Design movable chairs using a “45” themed element.
Register: JUN/19/2022, Submit: JUN/19/2022, Eligibility: Young designers, professionals, students, amateurs, designers of product, interior, architecture, landscape and public art; individually, teams up to 3 members, team leader must be under 35 year of age, Fee: Free, Awards: Champion: 50,000 CNY (Chinese Yuan Renminbi) (approx. 7,870 USD), Runner up: 20,000 CNY (approx. 3,148 USD), Second Runner up: 10,000 CNY (approx. 1,574 USD), Special Award for Sustainable Materials: 10,000 CNY (approx. 1,574 USD), Top 10: prototype making, Shortlist; all pre-tax
When it comes to great architecture, the most important thing isn’t always the building or its surroundings. Often what makes the biggest difference is the so-called “grey spaces.” These transitional, in-between elements such as staircases, hallways, porches, eaves and vestibules can blur, or even eliminate the boundaries between the inside and outside. They play a major role in determining whether a development is functional, or a living, breathing environment.
Contemporary architecture embraces grey spaces, such as open ground floors and terraces, to provide shelter from the wind and rain, or sunny places where people can relax and interact in comfort. The idea is not a new one. Traditional Chinese residences frequently feature grey spaces, including colonnades and corridors, windowed verandas, platforms, porches, waterside pavilions and boat houses. Classical Chinese gardens in towns on the southern reaches of the Yangtze River are often defined by their creative use of grey spaces.
In fact, grey space is a perfect representation of the Chinese philosophy “Unity of Man and Nature.” Rather than emphasising its existence and tangibility, grey space conjures images and creates an emotional connection between the building and its nearby environment when people are exposed to varied landscapes with every step they make.
Modern cities feature many underutilised grey spaces on public or private lots including areas under expressways, open spaces between residential buildings, unused parts of shopping malls, hidden corners in leisure plazas and public spaces inside hotels. The question is how to unlock the potential of these grey spaces through creative design? How to create more rest areas and leisure spots in bustling cities? Building upon the motto “We Create a Lifestyle”, HKR International (HKRI) strives to provide the best solution.
HKRI launched the “PRI²DE Creative Camp” Young Designers Development Programme in 2019, with the aim to build a platform for showcasing creative work and provide opportunities for young designers and artists to put their work into practice.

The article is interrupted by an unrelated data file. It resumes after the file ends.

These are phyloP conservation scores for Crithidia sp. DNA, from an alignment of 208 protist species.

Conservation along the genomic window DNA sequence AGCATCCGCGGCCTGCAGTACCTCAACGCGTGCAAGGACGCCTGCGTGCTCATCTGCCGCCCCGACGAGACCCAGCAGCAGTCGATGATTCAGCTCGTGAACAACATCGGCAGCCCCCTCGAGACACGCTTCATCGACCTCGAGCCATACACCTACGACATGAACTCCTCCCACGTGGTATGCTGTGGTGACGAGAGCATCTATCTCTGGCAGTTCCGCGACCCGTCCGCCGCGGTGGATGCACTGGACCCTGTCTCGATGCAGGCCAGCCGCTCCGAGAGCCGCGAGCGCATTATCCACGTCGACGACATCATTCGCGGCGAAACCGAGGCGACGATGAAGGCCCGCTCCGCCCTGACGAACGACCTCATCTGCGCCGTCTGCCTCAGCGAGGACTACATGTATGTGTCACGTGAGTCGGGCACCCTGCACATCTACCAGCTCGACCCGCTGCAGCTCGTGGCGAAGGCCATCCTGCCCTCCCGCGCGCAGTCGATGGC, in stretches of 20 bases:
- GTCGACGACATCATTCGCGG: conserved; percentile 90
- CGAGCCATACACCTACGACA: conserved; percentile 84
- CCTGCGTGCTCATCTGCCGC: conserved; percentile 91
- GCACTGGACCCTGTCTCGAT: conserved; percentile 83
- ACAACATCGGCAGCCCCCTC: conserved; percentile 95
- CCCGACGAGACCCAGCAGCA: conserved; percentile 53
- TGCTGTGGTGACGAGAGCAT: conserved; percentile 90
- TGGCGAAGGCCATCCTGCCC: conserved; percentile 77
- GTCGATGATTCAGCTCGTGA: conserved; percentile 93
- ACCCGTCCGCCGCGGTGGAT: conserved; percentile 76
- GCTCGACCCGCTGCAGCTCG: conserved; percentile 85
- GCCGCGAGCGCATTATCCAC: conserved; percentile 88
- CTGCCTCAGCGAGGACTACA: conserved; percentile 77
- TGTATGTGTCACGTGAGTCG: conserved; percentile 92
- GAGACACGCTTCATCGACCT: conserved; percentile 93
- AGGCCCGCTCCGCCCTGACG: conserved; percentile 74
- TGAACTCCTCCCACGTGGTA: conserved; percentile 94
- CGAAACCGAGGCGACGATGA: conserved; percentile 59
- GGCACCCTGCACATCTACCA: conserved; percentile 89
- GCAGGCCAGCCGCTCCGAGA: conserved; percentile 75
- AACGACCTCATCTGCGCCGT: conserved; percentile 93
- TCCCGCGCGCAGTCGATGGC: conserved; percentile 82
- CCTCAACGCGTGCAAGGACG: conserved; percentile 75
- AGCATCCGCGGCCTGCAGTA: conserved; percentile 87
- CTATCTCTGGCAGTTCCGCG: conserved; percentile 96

Hosted jointly by HKRI and the international competition platform, Young Bird Plan, the initiative is aimed at collecting design works of movable chairs from around the world. Using HKRI’s successful projects in Shanghai, Hong Kong and Bangkok as launchpads, the key thematic element “45” was chosen to celebrate HKRI’s 45th anniversary.
With the goal of creating a sense of place and delighting users through creative works from talented designers worldwide, the competition is aimed at bringing vitality to a variety of indoor and outdoor public spaces in Discovery Bay of Hong Kong, HKRI Taikoo Hui and The Sukhothai Bangkok. It also showcases the forward thinking and creativity of the HKRI brand through online and offline publicity, which helps increase awareness among the global design industry practitioners.
1. The Entrant is required to choose either Discovery Bay, HKRI Taikoo Hui or one of the hotels from The Sukhothai Hotels & Resorts (in Bangkok or Shanghai) as the scene for its design. The design for the movable chair should revolve around eco-friendly towns or grey spaces in commercial projects in the core areas of the city, including shopping malls, residences, hotels, clubs, waterfront promenades, and leisure squares. Whether they are intended for indoor, semi-outdoor or outdoor use, the chairs must be easy to carry and display.
2..The design should reflect HKRI’s brand story, revealing in particular the theme element “45,” which celebrates HKRI’s 45th anniversary.
3. There are no restrictions in terms of materials, but the use of recyclable and environmentally friendly materials are encouraged.
4. Practicality and functionality of the chair design shall be taken into account. The prototype can be 3D printed.
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